Fukushima workers may have passed radiation limit
TOKYO (Reuters) - Two workers at Japan's crippled nuclear power plant may have exceeded the government's radiation exposure limit, the plant operator said, adding to concerns about health risks for those fighting the world's worst nuclear disaster in 25 years.
If confirmed, it would mark the first cases of excess radiation exposure among the hundreds of emergency workers who have struggled to bring Tokyo Electric Power Co's Fukushima Daiichi plant under control after it was wrecked by a massive earthquake and tsunami two and half months ago.
Both the government and the utility, Tepco, have come under fire for not disclosing enough information about radiation doses and the risks. Some experts question whether workers have been fully informed of the potential dangers.
"The problem is that too much policy has been focused on protecting Tepco and not enough on the public," said Kiyoshi Kurakawa, a medical doctor who served as a science adviser to the government from 2006-2008.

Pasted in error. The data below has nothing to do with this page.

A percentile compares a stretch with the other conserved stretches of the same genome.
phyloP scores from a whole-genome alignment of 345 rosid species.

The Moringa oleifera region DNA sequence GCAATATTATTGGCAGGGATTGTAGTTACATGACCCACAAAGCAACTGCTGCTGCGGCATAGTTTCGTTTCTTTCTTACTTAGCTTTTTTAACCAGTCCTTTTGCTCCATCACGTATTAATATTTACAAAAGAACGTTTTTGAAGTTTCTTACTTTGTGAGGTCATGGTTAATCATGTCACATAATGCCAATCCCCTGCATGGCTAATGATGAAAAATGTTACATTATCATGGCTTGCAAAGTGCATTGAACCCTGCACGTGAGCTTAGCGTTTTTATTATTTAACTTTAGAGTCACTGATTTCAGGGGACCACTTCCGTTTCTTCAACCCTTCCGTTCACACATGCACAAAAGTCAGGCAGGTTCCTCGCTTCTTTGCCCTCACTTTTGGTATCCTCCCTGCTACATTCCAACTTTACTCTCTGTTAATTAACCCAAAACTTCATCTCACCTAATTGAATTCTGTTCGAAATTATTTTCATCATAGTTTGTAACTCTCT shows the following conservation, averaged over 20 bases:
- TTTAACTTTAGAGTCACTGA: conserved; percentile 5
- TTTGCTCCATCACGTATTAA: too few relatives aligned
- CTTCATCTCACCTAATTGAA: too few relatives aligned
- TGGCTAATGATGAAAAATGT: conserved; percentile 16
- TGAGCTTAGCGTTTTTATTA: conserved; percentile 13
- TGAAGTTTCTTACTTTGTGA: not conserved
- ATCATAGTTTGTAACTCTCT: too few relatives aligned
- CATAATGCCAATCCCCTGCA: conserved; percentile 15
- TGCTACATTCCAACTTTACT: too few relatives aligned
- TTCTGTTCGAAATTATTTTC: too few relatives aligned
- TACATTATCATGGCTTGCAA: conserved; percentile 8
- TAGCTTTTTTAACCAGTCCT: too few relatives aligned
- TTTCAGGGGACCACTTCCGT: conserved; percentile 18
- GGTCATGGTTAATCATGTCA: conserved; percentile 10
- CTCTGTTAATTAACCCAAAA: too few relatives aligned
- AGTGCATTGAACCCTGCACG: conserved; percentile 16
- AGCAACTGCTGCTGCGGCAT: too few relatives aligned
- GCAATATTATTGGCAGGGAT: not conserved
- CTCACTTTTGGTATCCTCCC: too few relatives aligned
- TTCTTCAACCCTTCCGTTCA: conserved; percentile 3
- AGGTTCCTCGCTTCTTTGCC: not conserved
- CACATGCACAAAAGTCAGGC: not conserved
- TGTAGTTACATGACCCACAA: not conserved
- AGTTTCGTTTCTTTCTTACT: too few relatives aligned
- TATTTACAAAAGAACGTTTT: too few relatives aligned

Measurements of external exposure and radioactive iodine in their thyroid glands suggested that the two male workers, one in his 30s and the other in his 40s, had surpassed the maximum set by the government of 250 millisieverts over the life of the control and clean-up project.
Exposure to 250 millisieverts of radiation is equivalent to more than 400 stomach X-rays. That is below the level for acute radiation sickness. Experts are divided about the long term health effect but agree higher levels of exposure correspond to higher risk of cancers.
The government relaxed its upper limit for exposure for the Fukushima disaster, allowing 250 millisieverts for male emergency workers compared with the conventional maximum of 100 millisieverts for nuclear-related emergencies.
Health checks about a week ago did not reveal any abnormalities in the two workers. More detailed exams are planned, Tepco said.
Japan's nuclear regulator pressed Tokyo Electric for more information and said it would monitor the situation to ensure adherence to government guidelines.
The two worked in the central control room for the plant's No.3 and No.4 reactors and conducted inspections of the plant on March 11 after a magnitude 9.0 earthquake and tsunami disabled its cooling systems and triggered fuel meltdowns in three reactors. They had been stationed at the plant until recently.